There’s Something I’ve Been Meaning to Tell You

We’re all just walking each other home.
— Ram Dass

Some of you are aware, and many are not, that in April of 2015 I was diagnosed with breast cancer. In June, I had a bilateral mastectomy with reconstruction, followed four weeks later by a fabulous 3-week trip to visit my daughter in New Zealand.

In late August, I started the first of 33 radiation treatments. I am grateful that with my Stage Two cancer I did not have to go through chemo.

Since then, I’ve been working with my oncologist to try to find a medication that doesn’t come with unpleasant side effects (so far unsuccessfully), as well as working with a naturopath to try to boost my immune system. Statistically, without medication I have about a 20% chance of recurrence. Which means I have an 80% chance of having beat this thing! (I'll take those odds!) I have also recently undergone more reconstructive surgery to repair damage caused by the radiation. Needless to say, my life changed pretty dramatically in 2015.

Sounds pretty awful, huh? But here’s the thing. Except for the surgery and recovery, and a bit of temporary radiation fatigue, I have not felt sick. I have continued to work and to exercise and I’m trying to eat healthy meals (not always easy because I love chips and chocolate) and meditate on a regular basis. Nonessential administrative tasks have taken a backseat as I’ve focused on staying as healthy as possible.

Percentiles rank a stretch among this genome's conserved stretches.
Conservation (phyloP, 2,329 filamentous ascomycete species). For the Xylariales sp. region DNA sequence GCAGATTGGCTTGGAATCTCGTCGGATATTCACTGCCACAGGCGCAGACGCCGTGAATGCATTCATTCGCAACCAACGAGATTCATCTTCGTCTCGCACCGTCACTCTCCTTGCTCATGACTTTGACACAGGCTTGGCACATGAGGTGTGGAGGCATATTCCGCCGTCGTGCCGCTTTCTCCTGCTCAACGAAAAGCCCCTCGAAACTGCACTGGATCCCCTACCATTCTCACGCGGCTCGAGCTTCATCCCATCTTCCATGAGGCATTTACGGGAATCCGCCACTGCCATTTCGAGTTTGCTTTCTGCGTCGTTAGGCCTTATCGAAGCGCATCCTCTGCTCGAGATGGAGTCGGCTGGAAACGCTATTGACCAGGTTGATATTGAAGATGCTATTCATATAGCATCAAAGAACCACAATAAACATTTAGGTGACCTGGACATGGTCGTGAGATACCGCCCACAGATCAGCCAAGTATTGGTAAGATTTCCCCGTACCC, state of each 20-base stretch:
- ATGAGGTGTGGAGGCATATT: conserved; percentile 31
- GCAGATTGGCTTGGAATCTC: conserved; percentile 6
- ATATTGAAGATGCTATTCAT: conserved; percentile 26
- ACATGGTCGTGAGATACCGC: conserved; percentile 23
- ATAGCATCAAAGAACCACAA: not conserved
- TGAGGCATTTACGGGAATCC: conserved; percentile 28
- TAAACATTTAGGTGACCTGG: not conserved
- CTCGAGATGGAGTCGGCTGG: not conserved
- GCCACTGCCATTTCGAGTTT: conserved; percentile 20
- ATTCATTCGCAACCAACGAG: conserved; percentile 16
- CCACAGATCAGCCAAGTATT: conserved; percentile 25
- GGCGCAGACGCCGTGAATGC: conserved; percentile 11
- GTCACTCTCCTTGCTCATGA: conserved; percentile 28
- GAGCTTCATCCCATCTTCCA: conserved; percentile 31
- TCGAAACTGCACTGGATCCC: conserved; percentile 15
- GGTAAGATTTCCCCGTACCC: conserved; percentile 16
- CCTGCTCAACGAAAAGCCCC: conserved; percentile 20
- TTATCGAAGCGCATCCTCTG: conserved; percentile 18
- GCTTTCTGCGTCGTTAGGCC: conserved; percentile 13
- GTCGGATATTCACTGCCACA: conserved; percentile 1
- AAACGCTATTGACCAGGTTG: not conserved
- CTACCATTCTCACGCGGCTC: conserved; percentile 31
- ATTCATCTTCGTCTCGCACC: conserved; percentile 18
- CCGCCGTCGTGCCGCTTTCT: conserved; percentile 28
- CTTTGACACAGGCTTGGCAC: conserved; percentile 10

Fortunately, my work as a coach and spiritual director is not physically taxing. In fact, it brings me so much joy it's actually healing for me!

I’m noticing, though, that I’ve had a block about talking about my illness except with an intimate few or when absolutely necessary. I have avoided blogging because on some level I felt I needed to share this news but just couldn’t find it within myself to do so. Now I think the time has come to remove the blocks.

So what was blocking me in the first place? I’m not sure, but here are a few guesses. Maybe this will help others who struggle in a similar way.

  • When people see me, I want them to see ME, not my cancer. But the truth is I have no control over how other people see me, whether I have cancer or not.

  • I’m a bit of an introvert and I value my privacy. But sometimes transparency and authenticity trump privacy, especially in nurturing relationships.

  • Empathy is great. Sympathy, not so much. I don’t like to be pitied. I think this is true for most of us. But I can empathize with myself as well as with whatever is coming up for the one who feels sorry for me. After all, it's just their way of showing that they care.

  • And here’s the kicker: I value my autonomy and inner strength and it’s really hard for me to allow myself to be vulnerable enough to receive help from others. It is so much easier to simply minimize my needs. Yikes! And I’m in a “helping” profession! What if everyone felt the same way I do? I’d be out of a job!

Thankfully, over the years I have allowed myself to benefit from the services of skilled therapists, coaches, and spiritual directors. But the need for at least an illusion of control is never too far beneath the surface, especially when it's my own body that seems out of control. This blog is an attempt at letting go.

There are probably many other reasons for my reluctance to share something so personal in such a public way. I hope if you have experienced some of this yourself, you will share your own blocks in the comments section below, or with a trusted friend.

The main point I’m trying to make is that though this feels very personal, on another level it’s not personal at all. Each of us will experience difficulties in life. And each of us responds to crisis (illness, death, divorce, job loss, etc.) in a way that makes sense to us and helps us get through. It's important to honor our differences. At the same time, it's important to acknowledge our commonality as human beings. After all, “We’re all just walking each other home.”